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Bond Rates Might Be Predicting QE3   June 1st, 2011
This isn't a science, but there is precedent       

 
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With U.S. 10-year bonds falling below 3% for the first time since June 2010, this might be yet another warning that QE3 is coming soon.

While certainly not an exact science--nor does past performance guarantee future results--it's interesting that since the financial crisis exploded in 2008, 10-year interest rates have dropped below 3% on two occasions. In each case, the Federal Reserve began a money-printing/quantitative easing plan four months later.

Interest rates dropped below 3% on November 28th, 2008 and less than four months later--on March 18, 2009--the Federal Reserve began printing money with QE1. Interest rates quickly started increasing.

But, once again, rates fell below 3% on June 29th, 2010. Just about four months later--in November 2010--the Federal Reserve restarted printing money with QE2. Again, interest rates then began to increase.

Today interest rates have again fallen below 3%.

If the last two rounds of money printing have been any indication, this may presage QE3. If we use the four months figure that has worked the last two times, that would place QE3 at the end of September or beginning of October of this year. That would potentially coincide with my prediction last November when I predicted QE3 in late 2011 or early 2012.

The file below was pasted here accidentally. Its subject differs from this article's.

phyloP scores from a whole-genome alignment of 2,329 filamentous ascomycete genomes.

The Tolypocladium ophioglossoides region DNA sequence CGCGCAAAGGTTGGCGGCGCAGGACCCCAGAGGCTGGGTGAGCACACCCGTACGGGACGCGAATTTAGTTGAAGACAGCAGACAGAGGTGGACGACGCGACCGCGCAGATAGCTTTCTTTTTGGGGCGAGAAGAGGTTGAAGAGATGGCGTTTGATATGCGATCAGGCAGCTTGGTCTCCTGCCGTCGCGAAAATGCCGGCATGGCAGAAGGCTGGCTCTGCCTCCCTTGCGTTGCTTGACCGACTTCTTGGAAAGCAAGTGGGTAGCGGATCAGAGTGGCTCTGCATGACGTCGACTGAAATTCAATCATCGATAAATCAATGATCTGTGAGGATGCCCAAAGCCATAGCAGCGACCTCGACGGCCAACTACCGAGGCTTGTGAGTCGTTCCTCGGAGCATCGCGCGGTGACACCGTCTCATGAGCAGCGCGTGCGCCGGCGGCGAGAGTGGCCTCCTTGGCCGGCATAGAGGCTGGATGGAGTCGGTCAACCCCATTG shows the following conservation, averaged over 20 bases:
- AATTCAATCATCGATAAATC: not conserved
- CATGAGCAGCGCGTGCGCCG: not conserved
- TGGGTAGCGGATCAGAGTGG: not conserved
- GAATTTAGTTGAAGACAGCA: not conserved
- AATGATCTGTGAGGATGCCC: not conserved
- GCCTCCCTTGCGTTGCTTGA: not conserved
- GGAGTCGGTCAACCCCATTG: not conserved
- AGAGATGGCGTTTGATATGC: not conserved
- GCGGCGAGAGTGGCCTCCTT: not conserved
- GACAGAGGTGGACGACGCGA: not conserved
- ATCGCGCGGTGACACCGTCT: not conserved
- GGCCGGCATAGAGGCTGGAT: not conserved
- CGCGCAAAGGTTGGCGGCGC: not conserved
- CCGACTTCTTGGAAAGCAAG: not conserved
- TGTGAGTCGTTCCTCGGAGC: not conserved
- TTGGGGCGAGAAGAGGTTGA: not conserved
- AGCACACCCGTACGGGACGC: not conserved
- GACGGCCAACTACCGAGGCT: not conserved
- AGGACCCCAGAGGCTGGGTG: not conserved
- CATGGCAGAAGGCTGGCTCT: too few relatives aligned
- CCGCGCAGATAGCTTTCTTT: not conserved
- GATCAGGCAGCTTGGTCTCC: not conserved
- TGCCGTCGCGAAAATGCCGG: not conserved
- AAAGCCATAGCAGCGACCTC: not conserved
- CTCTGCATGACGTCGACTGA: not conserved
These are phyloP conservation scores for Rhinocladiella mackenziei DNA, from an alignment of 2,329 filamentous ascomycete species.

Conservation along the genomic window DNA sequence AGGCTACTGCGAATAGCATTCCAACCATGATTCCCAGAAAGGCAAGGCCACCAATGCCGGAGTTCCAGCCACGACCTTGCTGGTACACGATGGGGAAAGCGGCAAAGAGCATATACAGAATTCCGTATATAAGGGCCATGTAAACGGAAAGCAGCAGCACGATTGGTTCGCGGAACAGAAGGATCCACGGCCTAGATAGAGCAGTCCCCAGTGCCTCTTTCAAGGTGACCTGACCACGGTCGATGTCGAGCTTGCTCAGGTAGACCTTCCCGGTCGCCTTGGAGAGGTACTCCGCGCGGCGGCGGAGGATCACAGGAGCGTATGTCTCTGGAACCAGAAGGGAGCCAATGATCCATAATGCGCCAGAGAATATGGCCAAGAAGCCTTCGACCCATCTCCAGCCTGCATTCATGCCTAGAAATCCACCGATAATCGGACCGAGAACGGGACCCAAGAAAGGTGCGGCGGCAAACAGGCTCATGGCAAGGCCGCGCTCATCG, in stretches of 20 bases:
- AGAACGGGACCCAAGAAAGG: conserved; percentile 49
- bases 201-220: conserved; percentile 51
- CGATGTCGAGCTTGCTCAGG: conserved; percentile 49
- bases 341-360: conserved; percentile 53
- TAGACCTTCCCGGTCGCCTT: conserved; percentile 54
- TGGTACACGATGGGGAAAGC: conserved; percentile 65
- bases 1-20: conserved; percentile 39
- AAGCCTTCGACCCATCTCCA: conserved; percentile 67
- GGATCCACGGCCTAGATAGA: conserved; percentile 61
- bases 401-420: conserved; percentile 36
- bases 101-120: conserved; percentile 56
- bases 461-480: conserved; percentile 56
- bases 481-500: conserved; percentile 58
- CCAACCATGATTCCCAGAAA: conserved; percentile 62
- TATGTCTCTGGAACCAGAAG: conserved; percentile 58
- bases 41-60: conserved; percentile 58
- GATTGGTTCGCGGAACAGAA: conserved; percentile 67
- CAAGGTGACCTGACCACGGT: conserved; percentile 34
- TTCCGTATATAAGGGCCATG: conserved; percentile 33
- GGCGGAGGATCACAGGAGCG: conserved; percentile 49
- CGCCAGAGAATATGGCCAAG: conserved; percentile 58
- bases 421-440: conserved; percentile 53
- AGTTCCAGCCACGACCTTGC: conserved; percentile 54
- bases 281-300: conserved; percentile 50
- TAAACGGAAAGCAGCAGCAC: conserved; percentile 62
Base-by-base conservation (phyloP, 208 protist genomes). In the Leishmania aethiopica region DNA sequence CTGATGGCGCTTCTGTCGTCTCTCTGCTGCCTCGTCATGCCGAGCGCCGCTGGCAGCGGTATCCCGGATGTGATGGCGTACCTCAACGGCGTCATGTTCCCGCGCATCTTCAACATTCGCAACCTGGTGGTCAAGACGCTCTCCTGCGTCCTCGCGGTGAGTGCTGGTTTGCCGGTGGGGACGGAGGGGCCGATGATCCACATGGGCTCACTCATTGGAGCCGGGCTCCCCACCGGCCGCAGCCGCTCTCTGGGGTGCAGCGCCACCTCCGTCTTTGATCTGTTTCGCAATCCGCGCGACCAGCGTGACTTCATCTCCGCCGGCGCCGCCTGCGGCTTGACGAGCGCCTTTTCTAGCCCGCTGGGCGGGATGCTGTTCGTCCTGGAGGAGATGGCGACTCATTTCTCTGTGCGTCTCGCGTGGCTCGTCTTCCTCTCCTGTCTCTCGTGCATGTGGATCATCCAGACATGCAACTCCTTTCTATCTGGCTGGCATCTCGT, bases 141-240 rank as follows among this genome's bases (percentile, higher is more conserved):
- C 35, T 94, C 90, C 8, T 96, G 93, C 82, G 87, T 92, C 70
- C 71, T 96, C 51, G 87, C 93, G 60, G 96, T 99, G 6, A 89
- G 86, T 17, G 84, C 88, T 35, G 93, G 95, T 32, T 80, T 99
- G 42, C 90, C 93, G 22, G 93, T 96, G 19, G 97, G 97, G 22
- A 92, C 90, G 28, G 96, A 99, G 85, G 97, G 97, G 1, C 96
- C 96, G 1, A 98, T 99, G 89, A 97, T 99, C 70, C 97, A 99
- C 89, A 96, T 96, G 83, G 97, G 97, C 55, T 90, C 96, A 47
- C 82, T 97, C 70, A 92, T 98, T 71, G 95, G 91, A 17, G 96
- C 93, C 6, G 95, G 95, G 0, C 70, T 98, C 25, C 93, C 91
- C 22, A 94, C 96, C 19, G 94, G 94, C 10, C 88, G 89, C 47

I'm not suggesting there is a direct correlation between the 10-year bond rate dropping below 3% and the Federal Reserve printing money. Rather, it's more likely that they are both consequences of the same causes: Increasing pessimism and a slowing economy causes investors to leave the stock market in a "flight for safety" in U.S. bonds which drives rates down. At the same time, the increased pessimism and slowing economy eventually prods the Federal Reserve to believe that printing some more money will stimulate the economy.

Now, stubborn unemployment, , a stalling GDP, , a double-dip in the housing market, continued European debt problems, and the scheduled end of QE2 next month all have investors worried. And, eventually, the debt ceiling will worry investors (though this will actually work to increase interest rates).

Regardless of exactly when it happens, it would appear that the conditions for renewed money-printing by the Federal Reserve are ripe--whether they call it QE3 or something else.

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